Prime Lens Basics and Why You Should Ditch Zoom Lens Photography

Prime lenses are a not-so-secret weapon favored for their fast apertures, crisp detail, and creamy bokeh. They differ from the more commercially popular zoom lenses. This is due to their ability to better maximize available light and separate foreground from background with aesthetically-pleasing crispness. They also possess the power to be a catalyst for creativity since they force the shooter to be more physically involved in their compositions.

prime lenses portrait photo of man with scenic background

50mm f/1.8 used in two different ways.

What Are Prime Lenses?  

A prime lens is a fixed focal length lens that does not allow you to zoom in or out. In short, the determined focal length of the lens is the distance between the point of convergence in your lens to the sensor or film in your camera.

photo of man making homemade lemonade why use prime lenses

35mm f/1.4 @ 1/640th of a second

Prime lenses allow a handful of benefits compared to their zoom counterparts. The first, and most desirable, is the availability of fast apertures. With a fast aperture, a lens is able to maximize the amount of available light by opening its aperture to an f/2 – f/1.2 or even f/.95 range! Most zoom lenses do not shoot any faster than a f/2.8 (a notable exception is the Sigma 18-35mm f/1.8 – at the time of this writing).

photo of deer in field with prime lens

50mm f/2.2 @ 1/500th of a second

Why Fast Prime Lenses Matter

Being able to shoot at a fast/wide-open aperture also allows the shooter a more shallow depth of field. Depth of field (DOF) is the distance between the foreground, subject, and background. Shooting wide-open gives a narrow DOF, isolating the subject from its surroundings in terms of sharpness and clarity. The closer the lens is to the subject, the softer the foreground/background will become.

photo of iranian dancer using prime lenses

85mm f/1.4 @ 1/640th of a second

The three most popular and widely used standard primes lenses are the 35mm, 50mm, and 85mm lenses. They are available in an array of aperture speeds and their value is dependent on their maximum aperture and overall build quality. Rounding out the category is the 24mm for wide angle lenses and the 105mm micro/macro for close-up work.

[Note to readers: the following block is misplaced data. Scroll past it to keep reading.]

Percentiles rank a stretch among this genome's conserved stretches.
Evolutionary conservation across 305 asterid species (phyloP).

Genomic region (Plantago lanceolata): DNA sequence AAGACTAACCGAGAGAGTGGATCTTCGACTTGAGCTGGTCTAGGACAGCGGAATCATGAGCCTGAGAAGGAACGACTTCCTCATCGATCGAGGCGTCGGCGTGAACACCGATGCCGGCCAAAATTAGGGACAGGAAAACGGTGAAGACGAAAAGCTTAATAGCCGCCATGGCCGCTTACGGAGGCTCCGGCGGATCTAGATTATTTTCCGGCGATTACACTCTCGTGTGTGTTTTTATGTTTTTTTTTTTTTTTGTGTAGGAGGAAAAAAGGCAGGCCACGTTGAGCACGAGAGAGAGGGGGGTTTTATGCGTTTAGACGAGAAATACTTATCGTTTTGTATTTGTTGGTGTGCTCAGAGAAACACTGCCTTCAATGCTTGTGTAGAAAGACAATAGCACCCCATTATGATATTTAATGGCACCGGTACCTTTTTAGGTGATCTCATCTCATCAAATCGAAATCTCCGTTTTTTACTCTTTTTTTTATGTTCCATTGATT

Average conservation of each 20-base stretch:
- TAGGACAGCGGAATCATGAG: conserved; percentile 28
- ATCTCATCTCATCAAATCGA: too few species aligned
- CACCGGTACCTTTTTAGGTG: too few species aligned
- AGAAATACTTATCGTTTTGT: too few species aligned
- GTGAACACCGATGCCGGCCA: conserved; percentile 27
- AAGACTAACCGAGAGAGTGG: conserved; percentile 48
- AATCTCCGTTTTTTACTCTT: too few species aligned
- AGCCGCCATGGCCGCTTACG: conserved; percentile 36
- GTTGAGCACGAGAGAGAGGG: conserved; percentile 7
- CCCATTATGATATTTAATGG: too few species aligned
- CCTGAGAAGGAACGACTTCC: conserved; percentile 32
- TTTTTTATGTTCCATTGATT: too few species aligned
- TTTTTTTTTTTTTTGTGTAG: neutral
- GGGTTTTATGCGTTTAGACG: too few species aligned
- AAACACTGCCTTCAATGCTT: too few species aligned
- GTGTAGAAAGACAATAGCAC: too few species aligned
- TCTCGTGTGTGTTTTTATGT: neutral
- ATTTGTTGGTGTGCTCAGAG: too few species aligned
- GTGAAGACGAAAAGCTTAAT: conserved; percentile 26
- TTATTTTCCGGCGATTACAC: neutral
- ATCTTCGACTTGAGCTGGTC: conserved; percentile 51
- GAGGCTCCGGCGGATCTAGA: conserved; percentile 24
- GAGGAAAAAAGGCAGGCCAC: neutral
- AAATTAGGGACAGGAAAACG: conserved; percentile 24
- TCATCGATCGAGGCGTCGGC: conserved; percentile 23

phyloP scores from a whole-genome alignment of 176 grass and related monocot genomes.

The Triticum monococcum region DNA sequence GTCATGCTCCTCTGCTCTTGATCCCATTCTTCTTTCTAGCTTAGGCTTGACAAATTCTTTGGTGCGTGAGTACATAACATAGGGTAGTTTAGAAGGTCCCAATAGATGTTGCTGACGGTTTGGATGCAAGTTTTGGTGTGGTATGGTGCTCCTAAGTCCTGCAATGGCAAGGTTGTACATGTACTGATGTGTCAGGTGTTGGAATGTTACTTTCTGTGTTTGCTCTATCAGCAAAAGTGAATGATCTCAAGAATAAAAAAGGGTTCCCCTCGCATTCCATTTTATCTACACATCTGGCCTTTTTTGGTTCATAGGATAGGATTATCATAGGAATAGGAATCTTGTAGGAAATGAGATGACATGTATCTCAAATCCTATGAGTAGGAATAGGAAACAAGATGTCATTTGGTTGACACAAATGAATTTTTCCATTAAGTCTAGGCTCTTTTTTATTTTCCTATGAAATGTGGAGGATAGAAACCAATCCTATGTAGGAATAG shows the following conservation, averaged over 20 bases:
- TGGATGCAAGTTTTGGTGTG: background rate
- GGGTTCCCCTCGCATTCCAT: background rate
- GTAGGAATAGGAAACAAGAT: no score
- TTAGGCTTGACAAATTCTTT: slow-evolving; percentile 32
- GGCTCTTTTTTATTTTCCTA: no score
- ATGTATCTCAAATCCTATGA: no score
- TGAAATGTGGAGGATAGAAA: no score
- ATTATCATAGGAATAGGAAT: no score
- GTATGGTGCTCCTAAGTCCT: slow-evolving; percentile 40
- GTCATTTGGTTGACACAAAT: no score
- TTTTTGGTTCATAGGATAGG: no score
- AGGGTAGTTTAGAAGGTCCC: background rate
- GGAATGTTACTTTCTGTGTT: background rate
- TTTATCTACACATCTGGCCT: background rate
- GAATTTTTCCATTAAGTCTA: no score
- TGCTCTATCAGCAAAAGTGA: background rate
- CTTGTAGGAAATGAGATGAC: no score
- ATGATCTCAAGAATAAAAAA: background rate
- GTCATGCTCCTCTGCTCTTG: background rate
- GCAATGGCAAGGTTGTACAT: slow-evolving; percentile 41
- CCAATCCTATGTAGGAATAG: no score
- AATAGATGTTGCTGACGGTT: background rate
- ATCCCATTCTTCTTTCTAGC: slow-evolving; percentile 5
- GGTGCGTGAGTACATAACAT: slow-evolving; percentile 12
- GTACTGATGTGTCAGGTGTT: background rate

nikon g series prime lenses

Nikon G series primes.

How to Choose Your Prime Lens

When choosing a prime lens, the style of camera body it is paired with will have a great effect on the final image. If you are shooting with a crop sensor body and a lens that is not built specifically for crop sensors, like EF-S lenses for Canon or DX lenses for Nikon, then there will be a visual multiplying effect on your focal length.

This essentially means that any full frame lenses (EF, FX, etc.) that you put onto a crop sensor body will have a cropping effect of approximately 1.6 (or 1.5). In real terms, this means that if you shoot at 24mm, the actual result will be closer to a 35mm image, a 35mm will be the equivalent of a 50mm, and so on.  If you are shooting with a crop sensor body, do not be deterred by this! You will still be able to get tremendous imagery. Like anything else, crop sensors are a tool and, to some, even a desired feature.

You can always compensate for cropped sensors by using a shorter focal length lens than you would on a normal 35mm-sized sensor. To learn more about the differences between crop sensor and full frame sensor-designed lenses, see our article on full frame vs crop frame sensors.

up close photo of plant with prime lens

50mm f/1.4 on a full frame sensor vs. a crop sensor camera.

Prime Lenses and Subject Matter

Another consideration will be subject matter. Portrait and food photographers tend to crop in closer to their subjects in-camera. The 85mm and 100mm lenses are great for this purpose. There is no distortion of the subject and the bokeh is soft and flattering.  This affect brings even more emphasis to whatever is in focus.

photo of woman dancing in colorful dress

85mm f/2.2 @1/640 sec

Mid-Length Primes

For environmental and editorial work, the 35mm and 50mm seem to be the focal lengths of choice. They are versatile and interpret the scene in a way similar to how your eye perceives it. They are ideal for shooting both street photography and interiors since there is minimal distortion towards the edges of the frame and are generally wide enough to take in the context of a scene.

group photo of women at a parade portrait photography

35mm f/2 @ 1/1000th of a second

Wide Primes

Wider-angle lenses are ideal for larger crowds of people or tight indoor spaces. There is more lens distortion towards the outer corners of these kinds of lenses. If it is important for something to maintain its shape, make sure to keep it in the center “sweet spot” of the lens where distortion is less noticeable.

photo of dance performance versatility of prime lenses

35mm f/1.4 @ 1/200th of a second

Using Filters on Your Prime Lenses

Now that you know the basics of primes, it’s time to sprinkle a little photo magic to top it all off. A great complement to primes lenses are ND and polarizing filters. A filter paired with a prime lens will cut down the amount of light that reaches the sensor, allowing you to use slow shutter speeds even in daylight. This is great for recording movement in subjects such as water. It will also decrease DOF by allowing wider apertures to be used in bright light situations.

photo of beach area

35mm f/2 @ 1/1000th of a second

There are many options out there in terms of lenses and, as in any craft, multiple ways to achieve the same thing. What’s important to remember is that prime lenses are your friend and not to be shied away from for lack of focal length convenience. They can help if you you’re in need of photography inspiration or if you want to go for a particular look. Primes take patience when learning. Catching focus consistently can be tough as there is a much narrower DOF to nail while shooting wide open.

What Primes Can Do For You